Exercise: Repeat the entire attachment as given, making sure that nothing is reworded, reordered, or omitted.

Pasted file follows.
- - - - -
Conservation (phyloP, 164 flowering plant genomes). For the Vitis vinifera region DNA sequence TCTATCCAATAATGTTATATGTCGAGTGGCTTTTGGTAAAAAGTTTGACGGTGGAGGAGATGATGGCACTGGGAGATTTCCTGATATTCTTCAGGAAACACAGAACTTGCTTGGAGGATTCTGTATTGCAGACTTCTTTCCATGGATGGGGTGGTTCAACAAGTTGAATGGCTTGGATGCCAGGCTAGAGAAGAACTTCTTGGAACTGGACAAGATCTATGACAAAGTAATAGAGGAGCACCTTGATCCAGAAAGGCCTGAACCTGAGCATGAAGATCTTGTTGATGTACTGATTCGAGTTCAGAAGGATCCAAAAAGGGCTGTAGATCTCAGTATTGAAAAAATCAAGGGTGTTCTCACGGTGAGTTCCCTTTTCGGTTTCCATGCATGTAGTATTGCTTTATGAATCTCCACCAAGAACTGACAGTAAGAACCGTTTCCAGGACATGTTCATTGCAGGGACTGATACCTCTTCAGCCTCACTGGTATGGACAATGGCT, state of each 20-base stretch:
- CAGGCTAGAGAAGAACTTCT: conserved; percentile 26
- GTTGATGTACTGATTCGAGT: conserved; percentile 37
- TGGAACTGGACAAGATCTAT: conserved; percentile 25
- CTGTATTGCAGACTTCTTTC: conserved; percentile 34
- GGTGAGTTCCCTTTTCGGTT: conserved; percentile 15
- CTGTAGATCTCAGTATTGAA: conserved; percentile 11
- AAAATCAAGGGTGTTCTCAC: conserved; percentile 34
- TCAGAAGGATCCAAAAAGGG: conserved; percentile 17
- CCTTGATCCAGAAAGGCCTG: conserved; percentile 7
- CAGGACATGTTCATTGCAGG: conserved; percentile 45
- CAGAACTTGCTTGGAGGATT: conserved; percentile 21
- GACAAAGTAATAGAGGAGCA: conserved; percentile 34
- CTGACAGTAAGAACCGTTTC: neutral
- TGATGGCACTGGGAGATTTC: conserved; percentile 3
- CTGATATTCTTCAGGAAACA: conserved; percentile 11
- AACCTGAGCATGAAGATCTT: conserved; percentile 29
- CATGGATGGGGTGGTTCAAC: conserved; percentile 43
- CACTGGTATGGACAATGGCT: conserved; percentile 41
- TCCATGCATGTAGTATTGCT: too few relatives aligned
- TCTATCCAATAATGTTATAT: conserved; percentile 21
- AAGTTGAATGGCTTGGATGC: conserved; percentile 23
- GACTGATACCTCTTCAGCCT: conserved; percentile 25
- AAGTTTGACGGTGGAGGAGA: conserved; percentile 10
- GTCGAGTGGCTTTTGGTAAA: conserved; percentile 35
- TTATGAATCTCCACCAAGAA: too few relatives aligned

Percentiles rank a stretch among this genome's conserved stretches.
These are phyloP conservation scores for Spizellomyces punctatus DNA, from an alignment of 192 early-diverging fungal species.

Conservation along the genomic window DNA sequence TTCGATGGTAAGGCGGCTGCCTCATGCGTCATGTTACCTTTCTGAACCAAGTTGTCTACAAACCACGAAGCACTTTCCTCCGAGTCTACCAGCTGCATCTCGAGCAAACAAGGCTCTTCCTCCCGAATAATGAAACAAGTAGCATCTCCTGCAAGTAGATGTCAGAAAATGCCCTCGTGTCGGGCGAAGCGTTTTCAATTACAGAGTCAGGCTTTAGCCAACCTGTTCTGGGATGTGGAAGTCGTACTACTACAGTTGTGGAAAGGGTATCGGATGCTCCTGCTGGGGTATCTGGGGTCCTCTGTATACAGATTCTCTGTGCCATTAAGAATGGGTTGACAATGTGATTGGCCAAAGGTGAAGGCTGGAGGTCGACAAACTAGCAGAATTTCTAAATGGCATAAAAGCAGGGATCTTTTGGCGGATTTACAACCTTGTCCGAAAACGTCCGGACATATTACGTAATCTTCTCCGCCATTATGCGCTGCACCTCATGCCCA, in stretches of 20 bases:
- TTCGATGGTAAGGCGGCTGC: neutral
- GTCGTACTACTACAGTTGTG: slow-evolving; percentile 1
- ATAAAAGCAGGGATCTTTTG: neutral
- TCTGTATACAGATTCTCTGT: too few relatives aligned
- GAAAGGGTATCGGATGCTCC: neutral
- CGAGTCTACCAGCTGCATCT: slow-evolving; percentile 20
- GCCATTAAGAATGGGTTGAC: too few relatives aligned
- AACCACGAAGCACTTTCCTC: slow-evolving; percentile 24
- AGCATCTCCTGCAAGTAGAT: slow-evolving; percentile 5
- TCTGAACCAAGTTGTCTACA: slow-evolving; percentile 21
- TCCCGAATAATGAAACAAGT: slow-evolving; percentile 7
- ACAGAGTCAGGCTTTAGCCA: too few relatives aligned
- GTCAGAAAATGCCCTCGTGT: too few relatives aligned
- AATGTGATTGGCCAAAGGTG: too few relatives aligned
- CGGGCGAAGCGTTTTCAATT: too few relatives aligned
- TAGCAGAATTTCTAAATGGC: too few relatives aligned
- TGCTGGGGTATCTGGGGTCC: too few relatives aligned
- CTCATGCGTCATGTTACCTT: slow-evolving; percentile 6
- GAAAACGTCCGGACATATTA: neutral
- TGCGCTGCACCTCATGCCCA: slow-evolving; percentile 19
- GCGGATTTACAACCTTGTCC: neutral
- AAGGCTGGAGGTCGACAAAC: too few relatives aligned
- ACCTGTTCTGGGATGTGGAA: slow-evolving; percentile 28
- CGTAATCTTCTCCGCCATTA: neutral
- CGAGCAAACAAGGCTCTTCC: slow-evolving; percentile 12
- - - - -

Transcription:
Conservation (phyloP, 164 flowering plant genomes). For the Vitis vinifera region DNA sequence TCTATCCAATAATGTTATATGTCGAGTGGCTTTTGGTAAAAAGTTTGACGGTGGAGGAGATGATGGCACTGGGAGATTTCCTGATATTCTTCAGGAAACACAGAACTTGCTTGGAGGATTCTGTATTGCAGACTTCTTTCCATGGATGGGGTGGTTCAACAAGTTGAATGGCTTGGATGCCAGGCTAGAGAAGAACTTCTTGGAACTGGACAAGATCTATGACAAAGTAATAGAGGAGCACCTTGATCCAGAAAGGCCTGAACCTGAGCATGAAGATCTTGTTGATGTACTGATTCGAGTTCAGAAGGATCCAAAAAGGGCTGTAGATCTCAGTATTGAAAAAATCAAGGGTGTTCTCACGGTGAGTTCCCTTTTCGGTTTCCATGCATGTAGTATTGCTTTATGAATCTCCACCAAGAACTGACAGTAAGAACCGTTTCCAGGACATGTTCATTGCAGGGACTGATACCTCTTCAGCCTCACTGGTATGGACAATGGCT, state of each 20-base stretch:
- CAGGCTAGAGAAGAACTTCT: conserved; percentile 26
- GTTGATGTACTGATTCGAGT: conserved; percentile 37
- TGGAACTGGACAAGATCTAT: conserved; percentile 25
- CTGTATTGCAGACTTCTTTC: conserved; percentile 34
- GGTGAGTTCCCTTTTCGGTT: conserved; percentile 15
- CTGTAGATCTCAGTATTGAA: conserved; percentile 11
- AAAATCAAGGGTGTTCTCAC: conserved; percentile 34
- TCAGAAGGATCCAAAAAGGG: conserved; percentile 17
- CCTTGATCCAGAAAGGCCTG: conserved; percentile 7
- CAGGACATGTTCATTGCAGG: conserved; percentile 45
- CAGAACTTGCTTGGAGGATT: conserved; percentile 21
- GACAAAGTAATAGAGGAGCA: conserved; percentile 34
- CTGACAGTAAGAACCGTTTC: neutral
- TGATGGCACTGGGAGATTTC: conserved; percentile 3
- CTGATATTCTTCAGGAAACA: conserved; percentile 11
- AACCTGAGCATGAAGATCTT: conserved; percentile 29
- CATGGATGGGGTGGTTCAAC: conserved; percentile 43
- CACTGGTATGGACAATGGCT: conserved; percentile 41
- TCCATGCATGTAGTATTGCT: too few relatives aligned
- TCTATCCAATAATGTTATAT: conserved; percentile 21
- AAGTTGAATGGCTTGGATGC: conserved; percentile 23
- GACTGATACCTCTTCAGCCT: conserved; percentile 25
- AAGTTTGACGGTGGAGGAGA: conserved; percentile 10
- GTCGAGTGGCTTTTGGTAAA: conserved; percentile 35
- TTATGAATCTCCACCAAGAA: too few relatives aligned

Percentiles rank a stretch among this genome's conserved stretches.
These are phyloP conservation scores for Spizellomyces punctatus DNA, from an alignment of 192 early-diverging fungal species.

Conservation along the genomic window DNA sequence TTCGATGGTAAGGCGGCTGCCTCATGCGTCATGTTACCTTTCTGAACCAAGTTGTCTACAAACCACGAAGCACTTTCCTCCGAGTCTACCAGCTGCATCTCGAGCAAACAAGGCTCTTCCTCCCGAATAATGAAACAAGTAGCATCTCCTGCAAGTAGATGTCAGAAAATGCCCTCGTGTCGGGCGAAGCGTTTTCAATTACAGAGTCAGGCTTTAGCCAACCTGTTCTGGGATGTGGAAGTCGTACTACTACAGTTGTGGAAAGGGTATCGGATGCTCCTGCTGGGGTATCTGGGGTCCTCTGTATACAGATTCTCTGTGCCATTAAGAATGGGTTGACAATGTGATTGGCCAAAGGTGAAGGCTGGAGGTCGACAAACTAGCAGAATTTCTAAATGGCATAAAAGCAGGGATCTTTTGGCGGATTTACAACCTTGTCCGAAAACGTCCGGACATATTACGTAATCTTCTCCGCCATTATGCGCTGCACCTCATGCCCA, in stretches of 20 bases:
- TTCGATGGTAAGGCGGCTGC: neutral
- GTCGTACTACTACAGTTGTG: slow-evolving; percentile 1
- ATAAAAGCAGGGATCTTTTG: neutral
- TCTGTATACAGATTCTCTGT: too few relatives aligned
- GAAAGGGTATCGGATGCTCC: neutral
- CGAGTCTACCAGCTGCATCT: slow-evolving; percentile 20
- GCCATTAAGAATGGGTTGAC: too few relatives aligned
- AACCACGAAGCACTTTCCTC: slow-evolving; percentile 24
- AGCATCTCCTGCAAGTAGAT: slow-evolving; percentile 5
- TCTGAACCAAGTTGTCTACA: slow-evolving; percentile 21
- TCCCGAATAATGAAACAAGT: slow-evolving; percentile 7
- ACAGAGTCAGGCTTTAGCCA: too few relatives aligned
- GTCAGAAAATGCCCTCGTGT: too few relatives aligned
- AATGTGATTGGCCAAAGGTG: too few relatives aligned
- CGGGCGAAGCGTTTTCAATT: too few relatives aligned
- TAGCAGAATTTCTAAATGGC: too few relatives aligned
- TGCTGGGGTATCTGGGGTCC: too few relatives aligned
- CTCATGCGTCATGTTACCTT: slow-evolving; percentile 6
- GAAAACGTCCGGACATATTA: neutral
- TGCGCTGCACCTCATGCCCA: slow-evolving; percentile 19
- GCGGATTTACAACCTTGTCC: neutral
- AAGGCTGGAGGTCGACAAAC: too few relatives aligned
- ACCTGTTCTGGGATGTGGAA: slow-evolving; percentile 28
- CGTAATCTTCTCCGCCATTA: neutral
- CGAGCAAACAAGGCTCTTCC: slow-evolving; percentile 12